To the Nigerian Coordinator, Alliance for Affordable Internet (A4AI), Olusola Teniola, personalisation of mobile services and the advent of Internet services rendered on a mobile device lend itself more to a telco-driven Digital Financial Services (DFS) model as opposed to a bank-led model.

Teniola said the successes in other jurisdictions speak to the evidence and it’s only a matter of time for this to be the universal model to reach the unbanked.

“It is clear that telecoms and IT platforms have positively impacted and changed the banking sector in a way and manner that the operators in the financial sector didn’t expect and to a large degree are unprepared for. Automation, Fintech and mobile devices have changed the financial landscape and the key to that has been the telecoms’ revolution and consumer changing habits,” he stressed.

Speaking with The Guardian, Associate Dean, Lagos Business School, Prof. Olayinka David-West, said the impact of mobile telephony in the last 20 years has been phenomenal.

David-West said: “It is one of the sectors we had hoped using mobile phone penetration to bridge the gap of providing access to financial services or digital financial services because we felt that if distribution was an issue, we can’t have a bank branch in every local government area, but then we can have a bank branch in everybody’s pockets, and the technology to do so with the mobile phone is available.”

She recalled that even globally, financial inclusion number as far back as 2007 were about 2.5 billion, but because of mobile telephony and access, the figure dropped to about 1.7 billion, which has been the used case across the globe according to World Bank numbers.

According to her, lots of countries, including USA, and other developed countries, had financial inclusion challenge, but was a bit more accentuated in African markets because of population size and distribution capabilities.

David-West, a Professor of Information Systems, said Nigeria has been trying to close the financial exclusion gap as far back as over 10 years ago, around 2009 when mobile money started.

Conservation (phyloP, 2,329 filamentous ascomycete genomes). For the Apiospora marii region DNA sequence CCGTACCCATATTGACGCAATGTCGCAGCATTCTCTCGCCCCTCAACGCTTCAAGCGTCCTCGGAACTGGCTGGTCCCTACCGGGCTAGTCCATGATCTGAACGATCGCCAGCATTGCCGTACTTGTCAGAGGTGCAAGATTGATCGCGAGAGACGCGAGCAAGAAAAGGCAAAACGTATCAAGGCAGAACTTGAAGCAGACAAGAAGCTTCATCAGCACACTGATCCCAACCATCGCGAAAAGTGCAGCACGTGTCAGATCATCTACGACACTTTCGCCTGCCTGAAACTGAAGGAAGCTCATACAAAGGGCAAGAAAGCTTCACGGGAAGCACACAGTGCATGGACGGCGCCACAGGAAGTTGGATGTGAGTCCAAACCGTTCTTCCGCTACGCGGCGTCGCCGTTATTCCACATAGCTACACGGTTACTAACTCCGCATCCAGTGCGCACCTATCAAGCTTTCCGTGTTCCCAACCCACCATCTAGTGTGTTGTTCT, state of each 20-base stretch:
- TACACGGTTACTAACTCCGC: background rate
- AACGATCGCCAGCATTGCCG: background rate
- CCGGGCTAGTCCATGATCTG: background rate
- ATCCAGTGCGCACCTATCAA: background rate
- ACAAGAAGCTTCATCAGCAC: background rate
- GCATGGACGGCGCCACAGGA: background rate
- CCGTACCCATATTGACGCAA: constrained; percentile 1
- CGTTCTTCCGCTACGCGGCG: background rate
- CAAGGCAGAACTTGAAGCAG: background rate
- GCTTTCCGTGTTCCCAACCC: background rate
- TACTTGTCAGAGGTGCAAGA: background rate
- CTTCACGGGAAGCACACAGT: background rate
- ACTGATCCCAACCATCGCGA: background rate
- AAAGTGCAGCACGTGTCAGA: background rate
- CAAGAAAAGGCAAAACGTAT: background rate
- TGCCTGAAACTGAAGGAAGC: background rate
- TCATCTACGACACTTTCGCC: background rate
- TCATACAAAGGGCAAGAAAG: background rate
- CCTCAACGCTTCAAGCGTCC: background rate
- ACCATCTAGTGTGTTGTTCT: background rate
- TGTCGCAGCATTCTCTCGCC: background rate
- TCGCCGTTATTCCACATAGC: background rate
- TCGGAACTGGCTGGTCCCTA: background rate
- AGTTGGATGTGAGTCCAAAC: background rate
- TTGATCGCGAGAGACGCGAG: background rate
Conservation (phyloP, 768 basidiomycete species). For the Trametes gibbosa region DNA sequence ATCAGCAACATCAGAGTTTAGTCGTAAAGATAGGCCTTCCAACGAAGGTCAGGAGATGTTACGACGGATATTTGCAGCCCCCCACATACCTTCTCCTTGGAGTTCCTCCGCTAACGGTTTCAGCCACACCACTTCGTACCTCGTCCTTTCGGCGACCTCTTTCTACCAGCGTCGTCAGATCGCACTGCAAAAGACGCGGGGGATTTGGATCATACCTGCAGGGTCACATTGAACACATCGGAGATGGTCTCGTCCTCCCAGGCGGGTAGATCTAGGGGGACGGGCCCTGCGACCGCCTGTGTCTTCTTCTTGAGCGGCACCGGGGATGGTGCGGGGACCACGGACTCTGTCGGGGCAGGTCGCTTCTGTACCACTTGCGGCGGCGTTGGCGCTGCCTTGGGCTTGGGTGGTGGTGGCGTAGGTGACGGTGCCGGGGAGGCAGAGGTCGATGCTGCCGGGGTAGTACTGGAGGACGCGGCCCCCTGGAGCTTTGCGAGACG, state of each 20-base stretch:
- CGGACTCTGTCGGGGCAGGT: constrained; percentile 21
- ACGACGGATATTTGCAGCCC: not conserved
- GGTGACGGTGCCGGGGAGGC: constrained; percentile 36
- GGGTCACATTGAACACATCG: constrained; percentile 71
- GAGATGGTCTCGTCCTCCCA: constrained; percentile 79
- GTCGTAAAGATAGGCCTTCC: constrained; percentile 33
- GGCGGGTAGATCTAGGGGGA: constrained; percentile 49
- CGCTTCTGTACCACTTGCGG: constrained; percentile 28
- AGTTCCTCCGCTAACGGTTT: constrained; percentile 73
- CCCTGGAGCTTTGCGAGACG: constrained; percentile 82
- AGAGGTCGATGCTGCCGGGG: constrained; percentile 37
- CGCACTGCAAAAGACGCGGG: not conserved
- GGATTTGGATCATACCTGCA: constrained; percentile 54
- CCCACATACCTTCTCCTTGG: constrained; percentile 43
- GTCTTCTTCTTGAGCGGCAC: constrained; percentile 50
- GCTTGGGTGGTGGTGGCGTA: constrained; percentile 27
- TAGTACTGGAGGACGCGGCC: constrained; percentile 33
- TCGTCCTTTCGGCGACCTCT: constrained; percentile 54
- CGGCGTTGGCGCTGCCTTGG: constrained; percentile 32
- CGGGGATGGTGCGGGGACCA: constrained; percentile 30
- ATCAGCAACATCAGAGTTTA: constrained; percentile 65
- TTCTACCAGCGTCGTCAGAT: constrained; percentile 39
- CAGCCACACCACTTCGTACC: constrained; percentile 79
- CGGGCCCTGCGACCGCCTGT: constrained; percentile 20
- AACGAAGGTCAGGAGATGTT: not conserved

According to her, four things are critical in this space, which are access, usage, quality and affordability. She stressed that in bridging the financial inclusion gap, it is also important to understand financial literacy.

“From the consumer side, you need to look at the cost. What is the cost to an average Nigerian? Remember cash is free, so when I pay you N10, it is N10, it doesn’t reduce in value, but if I say I want to pay you by mobile, what I pay in N10 is reduced to N9. So, there is that cost of usage.”

Weighing in on the bank-led or telco-led mobile money saga, David-West said there are some markets that have bank-led mobile money, for example Bangladesh is one of them, and there, it is about scale.

“To be honest, the CBN has backtracked and supported the establishment of payment service banks, which are subsidiaries of telecoms firm. The CBN wants to be able to regulate financial institution very well, while telecoms is done by the NCC.  So, the CBN has said as telco subsidiaries, you can come into the business and do it as Payment Service Banks (PSB).

“We already have three licensed payment banks, which are 9PSB, HopePSB and Money Masters PSB. The only two players that didn’t get payment licensed PSB were MTN and Airtel.”

SPEAKING on the security challenge, a security expert, Dennis Amachree, blamed the telecoms providers. He said: “The problem of inability to tract kidnappers lies with telecom providers, which still sell lines without proper documentation. Customers are required to show genuine photo identification before lines are issued, but such requirement are brushed aside if the customer does not have it.”

“The government was threatening to sanction telecoms companies, which still issue unregistered number, but as usual in Nigeria, enforcement becomes the problem.”

Defending the telcos, a senior telecoms expert, who spoke on condition of anonymity because of the sensitivity of the matter, said every user of the network is traceable.

He explained that there is Geolocation map, which shows people at a central point, and does so at the nearest metres, explaining where devices are at a particular location.

The expert said the matter then lies on what is done by the security operatives after they are provided with necessary information.

“When you then find out somebody has been kidnapped, the issue is what you do with the information provided. I think that is where the problem is. We can see that somebody is held, and kept somewhere, but in hostage situation, you can’t go forcefully so as not to endanger the life of the victim. This has been the major problem. There are devices that can check people. So, we can say there are surveillances. Operators have the mechanism to monitor users.

“I must also say this, in number of cases, the bandits use the number of victims to call for ransom from the relatives, which makes it more complicated. Yes, we can identify hostage and where the victim is kept, but when you identify where the victim is kept, you can’t just jump on them because of the lives of those involve.”

On the way forward, he said Nigeria’s security operatives must up their games, adding that the bulk lies with them and they need to make use of the information made available to them by network operators.”

– Theguardian